Extradition is the process by which one state demands another use its powers to arrest and send a person back for trial on a criminal charge. Ordinarily, states do not use extradition powers for misdemeanor offenses – only felonies.
Extradition among states is written into the U.S. Constitution Article IV, section 2. Florida has also signed onto the Uniform Criminal Extradition Act (UCEA), which governs federal extradition proceedings.
Extradition is an expensive process and can be challenged, so an experienced attorney is necessary to protect your civil and economic rights. Defendants are obligated to pay for the cost of extradition. When served with an arrest warrant for extradition, you must be informed that the arrest is for extradition, the underlying charge alleged by the demanding state, and that you have the right to an attorney.
Your three options
There are three options when faced with an arrest in Florida for extradition to another state:
- Consent to the extradition: This occurs when the defendant signs a Written Waiver of Extradition Proceedings and returns to the demanding state to face the charges there. Only an experienced criminal defense attorney can assess the gravity of the circumstances to protect your liberty and prevent unnecessary incarceration pending trial.
- Request for an extradition bond: You might have to wait 30 days in a Florida jail while the demanding state gets around to picking you up. To save you from jail time, your attorney can request your release on an extradition bond. It might be less expensive to then surrender to the requesting state on your own, saving many of the extradition costs. By showing the Florida court evidence of your surrender, your bail bond will be returned.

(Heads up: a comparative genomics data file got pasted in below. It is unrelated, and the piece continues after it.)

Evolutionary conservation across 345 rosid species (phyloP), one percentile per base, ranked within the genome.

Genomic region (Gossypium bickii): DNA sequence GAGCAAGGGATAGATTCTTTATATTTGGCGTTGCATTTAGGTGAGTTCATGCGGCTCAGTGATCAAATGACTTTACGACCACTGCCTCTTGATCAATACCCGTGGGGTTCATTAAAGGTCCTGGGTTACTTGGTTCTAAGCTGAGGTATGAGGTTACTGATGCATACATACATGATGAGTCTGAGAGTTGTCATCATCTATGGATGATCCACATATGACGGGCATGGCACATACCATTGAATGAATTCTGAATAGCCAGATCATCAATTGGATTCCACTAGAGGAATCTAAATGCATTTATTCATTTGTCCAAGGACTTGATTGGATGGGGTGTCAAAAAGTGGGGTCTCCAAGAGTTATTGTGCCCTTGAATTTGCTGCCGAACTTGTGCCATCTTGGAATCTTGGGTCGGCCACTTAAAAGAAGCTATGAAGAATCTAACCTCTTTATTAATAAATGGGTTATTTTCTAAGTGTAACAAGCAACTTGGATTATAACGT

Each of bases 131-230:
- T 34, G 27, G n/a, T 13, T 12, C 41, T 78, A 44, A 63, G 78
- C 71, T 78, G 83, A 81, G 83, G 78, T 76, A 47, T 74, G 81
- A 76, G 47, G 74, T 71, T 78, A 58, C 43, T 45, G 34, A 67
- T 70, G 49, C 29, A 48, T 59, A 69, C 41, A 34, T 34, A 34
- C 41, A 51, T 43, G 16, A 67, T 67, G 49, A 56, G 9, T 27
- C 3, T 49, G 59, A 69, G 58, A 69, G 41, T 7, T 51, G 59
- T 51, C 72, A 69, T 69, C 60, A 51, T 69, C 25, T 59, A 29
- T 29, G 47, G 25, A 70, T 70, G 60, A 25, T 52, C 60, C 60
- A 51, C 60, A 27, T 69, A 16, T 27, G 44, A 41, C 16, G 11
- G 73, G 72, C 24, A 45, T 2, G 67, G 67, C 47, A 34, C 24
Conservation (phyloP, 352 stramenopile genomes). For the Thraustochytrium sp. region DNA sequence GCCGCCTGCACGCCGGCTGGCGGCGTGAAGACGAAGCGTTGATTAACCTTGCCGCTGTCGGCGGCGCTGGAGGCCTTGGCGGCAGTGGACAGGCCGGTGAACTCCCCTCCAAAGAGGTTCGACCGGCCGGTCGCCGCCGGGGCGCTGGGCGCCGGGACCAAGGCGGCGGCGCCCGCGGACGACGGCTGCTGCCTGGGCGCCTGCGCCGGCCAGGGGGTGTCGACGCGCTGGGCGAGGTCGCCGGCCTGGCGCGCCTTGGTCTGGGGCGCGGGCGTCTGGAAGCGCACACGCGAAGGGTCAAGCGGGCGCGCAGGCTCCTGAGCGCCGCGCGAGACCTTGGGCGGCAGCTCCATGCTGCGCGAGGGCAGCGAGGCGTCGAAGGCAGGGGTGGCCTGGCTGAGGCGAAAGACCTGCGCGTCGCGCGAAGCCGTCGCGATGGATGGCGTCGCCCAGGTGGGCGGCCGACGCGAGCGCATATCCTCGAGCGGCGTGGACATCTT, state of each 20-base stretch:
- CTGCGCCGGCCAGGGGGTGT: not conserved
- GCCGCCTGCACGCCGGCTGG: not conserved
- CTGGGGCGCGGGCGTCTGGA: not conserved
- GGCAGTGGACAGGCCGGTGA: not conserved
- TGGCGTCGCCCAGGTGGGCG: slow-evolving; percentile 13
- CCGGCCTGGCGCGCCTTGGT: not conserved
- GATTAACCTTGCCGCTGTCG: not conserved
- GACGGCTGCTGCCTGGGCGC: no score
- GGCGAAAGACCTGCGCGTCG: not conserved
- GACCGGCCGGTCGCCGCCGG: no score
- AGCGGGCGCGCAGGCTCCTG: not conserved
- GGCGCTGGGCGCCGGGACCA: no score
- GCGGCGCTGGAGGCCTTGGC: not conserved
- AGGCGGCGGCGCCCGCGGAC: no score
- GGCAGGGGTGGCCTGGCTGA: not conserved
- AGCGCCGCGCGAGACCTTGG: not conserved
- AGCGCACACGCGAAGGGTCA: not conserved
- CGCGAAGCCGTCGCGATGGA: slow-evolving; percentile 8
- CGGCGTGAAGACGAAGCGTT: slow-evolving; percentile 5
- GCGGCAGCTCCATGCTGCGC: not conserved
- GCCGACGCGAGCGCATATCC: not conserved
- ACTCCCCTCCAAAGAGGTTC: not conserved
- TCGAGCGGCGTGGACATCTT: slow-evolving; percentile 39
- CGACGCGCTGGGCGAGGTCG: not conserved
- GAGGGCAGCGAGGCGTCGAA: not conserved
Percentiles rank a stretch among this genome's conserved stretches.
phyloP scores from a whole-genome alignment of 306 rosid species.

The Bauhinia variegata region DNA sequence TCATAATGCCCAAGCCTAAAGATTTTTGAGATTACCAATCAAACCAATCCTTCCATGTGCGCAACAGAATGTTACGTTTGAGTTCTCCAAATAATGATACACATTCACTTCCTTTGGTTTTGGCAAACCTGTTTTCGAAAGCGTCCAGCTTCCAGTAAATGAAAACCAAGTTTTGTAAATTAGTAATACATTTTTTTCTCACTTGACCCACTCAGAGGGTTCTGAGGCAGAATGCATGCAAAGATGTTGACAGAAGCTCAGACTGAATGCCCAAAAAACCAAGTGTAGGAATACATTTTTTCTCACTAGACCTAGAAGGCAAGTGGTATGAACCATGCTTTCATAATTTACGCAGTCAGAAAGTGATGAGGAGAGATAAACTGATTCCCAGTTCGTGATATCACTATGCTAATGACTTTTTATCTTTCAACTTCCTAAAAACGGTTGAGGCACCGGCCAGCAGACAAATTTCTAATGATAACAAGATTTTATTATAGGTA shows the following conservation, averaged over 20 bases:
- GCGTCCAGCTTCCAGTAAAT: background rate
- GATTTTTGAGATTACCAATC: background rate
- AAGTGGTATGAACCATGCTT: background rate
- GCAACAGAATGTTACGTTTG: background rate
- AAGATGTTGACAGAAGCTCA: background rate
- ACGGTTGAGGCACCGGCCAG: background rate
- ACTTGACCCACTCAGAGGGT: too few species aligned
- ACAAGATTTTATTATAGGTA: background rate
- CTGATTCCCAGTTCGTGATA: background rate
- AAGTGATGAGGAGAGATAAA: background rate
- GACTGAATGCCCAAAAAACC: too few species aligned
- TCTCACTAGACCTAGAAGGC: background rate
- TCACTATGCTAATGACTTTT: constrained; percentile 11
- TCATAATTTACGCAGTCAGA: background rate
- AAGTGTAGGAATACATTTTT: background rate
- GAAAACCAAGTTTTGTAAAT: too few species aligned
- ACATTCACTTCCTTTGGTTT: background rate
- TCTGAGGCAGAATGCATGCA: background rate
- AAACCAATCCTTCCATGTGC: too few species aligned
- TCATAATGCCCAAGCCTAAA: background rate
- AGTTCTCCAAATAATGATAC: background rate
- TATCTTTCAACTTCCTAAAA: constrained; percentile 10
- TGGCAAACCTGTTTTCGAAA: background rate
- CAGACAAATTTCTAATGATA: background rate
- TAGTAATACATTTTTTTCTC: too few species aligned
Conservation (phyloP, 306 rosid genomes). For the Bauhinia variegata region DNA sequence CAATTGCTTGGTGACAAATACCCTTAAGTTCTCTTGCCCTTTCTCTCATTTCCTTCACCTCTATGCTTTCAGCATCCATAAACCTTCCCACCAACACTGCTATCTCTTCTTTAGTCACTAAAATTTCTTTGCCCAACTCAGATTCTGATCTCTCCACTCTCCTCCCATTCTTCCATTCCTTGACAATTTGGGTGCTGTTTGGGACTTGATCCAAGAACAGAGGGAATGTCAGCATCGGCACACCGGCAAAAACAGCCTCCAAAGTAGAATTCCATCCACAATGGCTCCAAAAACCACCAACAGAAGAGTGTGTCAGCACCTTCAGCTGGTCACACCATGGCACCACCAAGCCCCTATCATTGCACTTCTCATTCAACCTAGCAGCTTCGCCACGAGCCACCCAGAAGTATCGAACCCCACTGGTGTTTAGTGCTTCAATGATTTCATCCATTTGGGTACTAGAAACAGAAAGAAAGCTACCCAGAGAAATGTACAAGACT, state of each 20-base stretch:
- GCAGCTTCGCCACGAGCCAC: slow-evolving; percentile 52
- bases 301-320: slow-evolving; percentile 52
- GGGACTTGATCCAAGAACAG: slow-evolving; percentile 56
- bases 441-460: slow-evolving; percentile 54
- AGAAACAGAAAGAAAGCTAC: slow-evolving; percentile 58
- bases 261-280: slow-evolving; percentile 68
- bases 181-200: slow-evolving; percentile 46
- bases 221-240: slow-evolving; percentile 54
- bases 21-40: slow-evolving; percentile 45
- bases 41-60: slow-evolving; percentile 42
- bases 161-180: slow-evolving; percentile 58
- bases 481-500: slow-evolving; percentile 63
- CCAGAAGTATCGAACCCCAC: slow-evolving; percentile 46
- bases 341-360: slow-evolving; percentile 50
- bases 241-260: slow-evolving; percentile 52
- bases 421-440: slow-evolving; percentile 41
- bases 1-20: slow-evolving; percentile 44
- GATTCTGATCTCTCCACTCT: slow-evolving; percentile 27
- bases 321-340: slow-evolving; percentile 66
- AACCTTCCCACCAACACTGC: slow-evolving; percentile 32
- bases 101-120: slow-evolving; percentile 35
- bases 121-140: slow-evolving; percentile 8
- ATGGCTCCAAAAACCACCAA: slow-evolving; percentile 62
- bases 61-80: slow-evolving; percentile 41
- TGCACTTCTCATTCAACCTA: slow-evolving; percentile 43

- Request for a hearing: To challenge the underlying right to extradite, you can request a hearing in the Florida court. This is not the time to challenge the underlying criminal charge – only the extradition. You need an experienced criminal defense attorney. For example, you might demand to see the evidence linking you to the criminal charges to make sure that indeed the state is going after the right defendant. The legal documents demanding extradition can be inspected for substantive factual and procedural compliance with statutes. And if the demanding state hasn’t fetched you in 30 days, you can demand that Florida release you from custody or supervision.
Remember the Uniform Criminal Extradition Act mentioned above? That federal statute governs how Florida responds to federal requests for extradition. Similar procedures, although they occur before a federal court not state, permit a defendant to challenge the extradition order, although a savvy criminal defense attorney is needed to assess the situation to protect your rights.
Talk to a skilled federal crimes defense lawyer
You have the right to legal counsel during all phases of a criminal prosecution, even post-conviction. Don’t forgo that right. Call (305) 403-7323 or reach out to federal criminal defense attorney Nayib Hassan online to discuss your case and your needs.